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Cryptonomicon by Neal Stephenson

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Manda Scott
Posts: 81
Joined: July 2010
Location: Shropshire, UK

Cryptonomicon by Neal Stephenson

Post by Manda Scott » Mon September 10th, 2012, 2:13 pm

One of the fragments of silver lining to emerge from beneath the black cloud of the Kelmarsh washout, was the chance to spend a long, lazy lunch at the hotel with the super-keen members of the HWA who had turned up the night before.
In the course of a conversation, Imogen Robertson recommended, 'Cryptonomicon' and I can't thank her highly enough. It's almost worth the Festival of Hist Lit not having happened to have found this and I can't quite think how it passed me by, but no matter; we're here now...

Cryptonomicon, like Stephenson's other work (I'm devouring REAMDE as we speak) is a vast, experimental, sprawling wonder of a book. This one covers different time frames: one is contemporary, but most of the others are set in WWII (that's world war two for the slow of thinking, not world war eleven as a school teacher recently told his class. I despair) and revolve around the outstanding mathematicians who make code-making and breaking their business at Bletchley Park and elsewhere. Codebreaking is becoming something of a fashionable topic recently, but I can't imagine anyone delving deeper, or more effectively, into the sheer, towering genius of the men on all sides of that conflict who bent their intelligence to the matter of ciphers. It was this that really held me: Cryptonomicon (and REAMDE after it) are vastly, outstandingly intelligent books written by an intelligent man who expects intelligence of his readers. This is the kind of thing Hilary Mantel could write if she didn't have idiot editors telling her to dumb down and make sure the reader knows who is speaking (really, if they didn't work that out in Wolf Hall, they're not going to buy "Bring up the Bodies' and if they did, you're insulting their intelligence. I stopped reading 6 pages in and can't go back). Stephenson never insults intelligence. But he does educate, and it's the startling moments of education, as much as the occasional startlingly gorgeous moments of prose that kept me hooked. I learned more about the evolution of computing - and where it's going soon (Is anybody actually building a Data Haven? Are the world's governments as scared of it as they should be?) - than I have ever done by reading texts, or other fiction.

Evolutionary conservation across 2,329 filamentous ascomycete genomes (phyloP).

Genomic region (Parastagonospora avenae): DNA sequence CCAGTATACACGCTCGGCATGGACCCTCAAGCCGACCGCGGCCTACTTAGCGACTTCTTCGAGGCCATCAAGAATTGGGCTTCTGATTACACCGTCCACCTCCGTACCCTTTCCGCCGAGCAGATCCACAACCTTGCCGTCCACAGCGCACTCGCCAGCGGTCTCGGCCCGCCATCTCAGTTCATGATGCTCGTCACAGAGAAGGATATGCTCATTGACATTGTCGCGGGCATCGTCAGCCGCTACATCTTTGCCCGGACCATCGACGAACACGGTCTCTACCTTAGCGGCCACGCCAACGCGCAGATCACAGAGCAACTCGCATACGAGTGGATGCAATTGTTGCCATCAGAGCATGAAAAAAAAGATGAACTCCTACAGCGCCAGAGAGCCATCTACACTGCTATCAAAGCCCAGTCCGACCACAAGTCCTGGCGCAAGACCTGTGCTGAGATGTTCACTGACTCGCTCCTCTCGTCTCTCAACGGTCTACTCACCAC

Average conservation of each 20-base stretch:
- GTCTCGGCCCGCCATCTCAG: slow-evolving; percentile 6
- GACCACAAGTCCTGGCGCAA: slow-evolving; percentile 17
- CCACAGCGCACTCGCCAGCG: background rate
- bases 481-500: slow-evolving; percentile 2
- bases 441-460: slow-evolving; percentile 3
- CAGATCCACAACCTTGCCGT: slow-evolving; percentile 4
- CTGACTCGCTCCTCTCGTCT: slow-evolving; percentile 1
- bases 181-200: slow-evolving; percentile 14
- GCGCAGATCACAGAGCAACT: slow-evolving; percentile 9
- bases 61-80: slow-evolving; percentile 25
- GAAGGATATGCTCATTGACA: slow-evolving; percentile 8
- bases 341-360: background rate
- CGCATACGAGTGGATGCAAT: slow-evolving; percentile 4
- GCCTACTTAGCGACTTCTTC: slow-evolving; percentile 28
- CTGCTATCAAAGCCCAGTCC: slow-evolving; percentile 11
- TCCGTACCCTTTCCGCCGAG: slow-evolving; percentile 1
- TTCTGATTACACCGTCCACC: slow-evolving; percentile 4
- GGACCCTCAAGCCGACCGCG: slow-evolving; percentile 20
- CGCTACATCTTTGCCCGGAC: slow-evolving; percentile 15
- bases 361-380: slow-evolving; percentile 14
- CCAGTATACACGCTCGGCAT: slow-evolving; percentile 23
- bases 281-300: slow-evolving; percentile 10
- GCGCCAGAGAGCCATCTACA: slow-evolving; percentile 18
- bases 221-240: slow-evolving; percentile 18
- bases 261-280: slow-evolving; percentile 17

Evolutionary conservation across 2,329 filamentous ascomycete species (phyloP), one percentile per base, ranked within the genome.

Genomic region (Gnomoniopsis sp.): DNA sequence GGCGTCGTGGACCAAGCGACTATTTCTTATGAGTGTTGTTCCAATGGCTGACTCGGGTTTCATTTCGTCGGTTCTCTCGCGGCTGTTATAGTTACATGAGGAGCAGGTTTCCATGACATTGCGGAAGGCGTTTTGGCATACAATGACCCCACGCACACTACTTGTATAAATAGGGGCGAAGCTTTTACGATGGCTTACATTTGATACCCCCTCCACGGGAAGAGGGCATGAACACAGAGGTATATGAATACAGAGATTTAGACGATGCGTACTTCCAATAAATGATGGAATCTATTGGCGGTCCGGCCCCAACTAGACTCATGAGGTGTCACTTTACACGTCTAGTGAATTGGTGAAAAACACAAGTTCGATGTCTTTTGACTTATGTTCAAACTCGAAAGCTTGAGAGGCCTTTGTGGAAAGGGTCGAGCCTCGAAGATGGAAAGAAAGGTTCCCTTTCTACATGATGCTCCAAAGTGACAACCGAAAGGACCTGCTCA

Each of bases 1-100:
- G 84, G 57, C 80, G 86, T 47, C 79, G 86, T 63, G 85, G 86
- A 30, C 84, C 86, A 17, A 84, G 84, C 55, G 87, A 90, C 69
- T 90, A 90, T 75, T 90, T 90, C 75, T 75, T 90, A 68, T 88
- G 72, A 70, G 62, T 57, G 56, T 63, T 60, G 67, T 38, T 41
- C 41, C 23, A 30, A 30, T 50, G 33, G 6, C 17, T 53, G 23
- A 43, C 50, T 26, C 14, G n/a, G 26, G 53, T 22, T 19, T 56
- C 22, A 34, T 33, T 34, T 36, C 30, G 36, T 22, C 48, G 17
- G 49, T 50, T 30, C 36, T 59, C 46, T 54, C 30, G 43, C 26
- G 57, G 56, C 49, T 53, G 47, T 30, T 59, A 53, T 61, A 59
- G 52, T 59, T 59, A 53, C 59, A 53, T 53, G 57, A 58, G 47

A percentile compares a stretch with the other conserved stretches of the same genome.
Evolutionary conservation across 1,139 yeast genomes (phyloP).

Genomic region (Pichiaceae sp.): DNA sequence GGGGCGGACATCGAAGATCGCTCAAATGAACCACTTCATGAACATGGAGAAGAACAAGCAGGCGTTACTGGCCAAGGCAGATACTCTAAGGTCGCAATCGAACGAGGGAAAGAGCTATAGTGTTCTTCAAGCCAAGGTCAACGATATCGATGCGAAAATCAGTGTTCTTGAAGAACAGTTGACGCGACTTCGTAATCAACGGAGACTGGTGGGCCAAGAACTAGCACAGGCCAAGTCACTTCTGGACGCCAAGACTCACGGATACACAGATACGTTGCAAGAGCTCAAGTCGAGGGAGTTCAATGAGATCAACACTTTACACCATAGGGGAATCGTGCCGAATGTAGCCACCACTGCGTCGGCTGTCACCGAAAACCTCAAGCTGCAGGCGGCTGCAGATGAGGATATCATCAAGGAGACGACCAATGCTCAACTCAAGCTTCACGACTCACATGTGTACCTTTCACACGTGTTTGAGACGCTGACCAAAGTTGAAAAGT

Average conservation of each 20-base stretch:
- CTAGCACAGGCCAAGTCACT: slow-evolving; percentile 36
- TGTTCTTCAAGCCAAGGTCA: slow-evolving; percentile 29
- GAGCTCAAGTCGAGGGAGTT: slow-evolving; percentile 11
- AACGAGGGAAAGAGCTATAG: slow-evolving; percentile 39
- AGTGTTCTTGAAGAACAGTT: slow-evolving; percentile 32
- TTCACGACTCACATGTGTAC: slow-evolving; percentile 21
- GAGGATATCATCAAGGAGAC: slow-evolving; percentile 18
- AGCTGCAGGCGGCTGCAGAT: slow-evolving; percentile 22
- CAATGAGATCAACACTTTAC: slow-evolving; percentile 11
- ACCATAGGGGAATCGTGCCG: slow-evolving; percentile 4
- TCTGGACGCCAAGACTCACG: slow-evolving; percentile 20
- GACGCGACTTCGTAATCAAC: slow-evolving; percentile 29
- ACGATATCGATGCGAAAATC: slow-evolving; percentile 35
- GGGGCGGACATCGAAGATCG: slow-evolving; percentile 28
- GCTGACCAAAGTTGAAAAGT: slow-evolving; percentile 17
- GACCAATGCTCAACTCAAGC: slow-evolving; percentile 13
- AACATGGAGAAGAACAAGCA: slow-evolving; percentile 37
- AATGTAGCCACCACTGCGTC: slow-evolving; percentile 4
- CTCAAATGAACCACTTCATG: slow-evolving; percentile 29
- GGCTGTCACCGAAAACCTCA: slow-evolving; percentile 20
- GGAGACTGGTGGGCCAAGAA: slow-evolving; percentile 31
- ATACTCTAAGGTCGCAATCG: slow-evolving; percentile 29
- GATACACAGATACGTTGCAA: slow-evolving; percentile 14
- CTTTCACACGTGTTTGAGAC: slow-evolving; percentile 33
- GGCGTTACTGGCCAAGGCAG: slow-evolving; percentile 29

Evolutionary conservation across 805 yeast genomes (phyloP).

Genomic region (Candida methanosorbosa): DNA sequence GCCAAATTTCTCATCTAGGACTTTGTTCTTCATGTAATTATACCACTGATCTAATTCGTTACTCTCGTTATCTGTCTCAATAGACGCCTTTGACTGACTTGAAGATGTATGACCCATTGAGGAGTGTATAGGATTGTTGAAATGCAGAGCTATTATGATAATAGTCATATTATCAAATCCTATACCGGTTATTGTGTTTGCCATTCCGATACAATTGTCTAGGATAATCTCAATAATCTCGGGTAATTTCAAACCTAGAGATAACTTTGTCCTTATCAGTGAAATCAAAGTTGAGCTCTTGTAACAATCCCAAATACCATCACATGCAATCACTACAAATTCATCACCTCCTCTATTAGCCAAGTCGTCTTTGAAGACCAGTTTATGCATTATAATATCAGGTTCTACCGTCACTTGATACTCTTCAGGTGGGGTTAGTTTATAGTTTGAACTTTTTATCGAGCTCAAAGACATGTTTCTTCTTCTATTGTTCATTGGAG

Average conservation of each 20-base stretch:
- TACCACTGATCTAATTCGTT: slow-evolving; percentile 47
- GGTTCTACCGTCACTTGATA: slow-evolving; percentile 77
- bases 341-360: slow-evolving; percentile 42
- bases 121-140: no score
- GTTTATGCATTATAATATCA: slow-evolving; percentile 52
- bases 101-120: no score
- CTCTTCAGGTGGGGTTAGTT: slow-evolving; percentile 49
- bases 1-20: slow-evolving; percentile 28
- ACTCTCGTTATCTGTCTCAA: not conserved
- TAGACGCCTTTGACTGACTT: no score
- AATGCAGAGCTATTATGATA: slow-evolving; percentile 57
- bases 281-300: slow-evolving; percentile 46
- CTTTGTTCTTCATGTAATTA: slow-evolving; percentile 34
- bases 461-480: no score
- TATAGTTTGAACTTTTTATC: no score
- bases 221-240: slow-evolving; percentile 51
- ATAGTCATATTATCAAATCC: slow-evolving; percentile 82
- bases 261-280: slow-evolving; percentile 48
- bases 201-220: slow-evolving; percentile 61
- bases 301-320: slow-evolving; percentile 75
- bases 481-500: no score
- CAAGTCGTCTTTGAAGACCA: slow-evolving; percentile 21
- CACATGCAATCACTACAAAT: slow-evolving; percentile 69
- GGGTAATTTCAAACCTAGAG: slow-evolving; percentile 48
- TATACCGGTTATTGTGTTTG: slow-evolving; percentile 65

In the end, of course, it's the people that make it. The central characters are all inter-related, tho' the marital and genealogical links are not always apparent from the beginning. And perhaps because the War was so fundamental, so life changing, the characters who populate the past, from Bobby Shaftoe to Lawrence Waterhouse, are more compelling than America (Amy) Shaftoe and Randy Waterhouse, but that doesn't stop them being better than most writers can manage at their best.

You'll notice I haven't reviewed the plot. I can't. It's too big, but it's about codes and code breaking and code making and love and computers and politics and gold, and friendship, and intelligence and love. And sex. Not enough to make the mummy porn-festers come to read it, but it isn't written for them. You need a brain to read this.

Bestselling author of
Boudica: Dreaming. INTO THE FIRE out in June 2015: Forget what you thought you knew, this changes everything.


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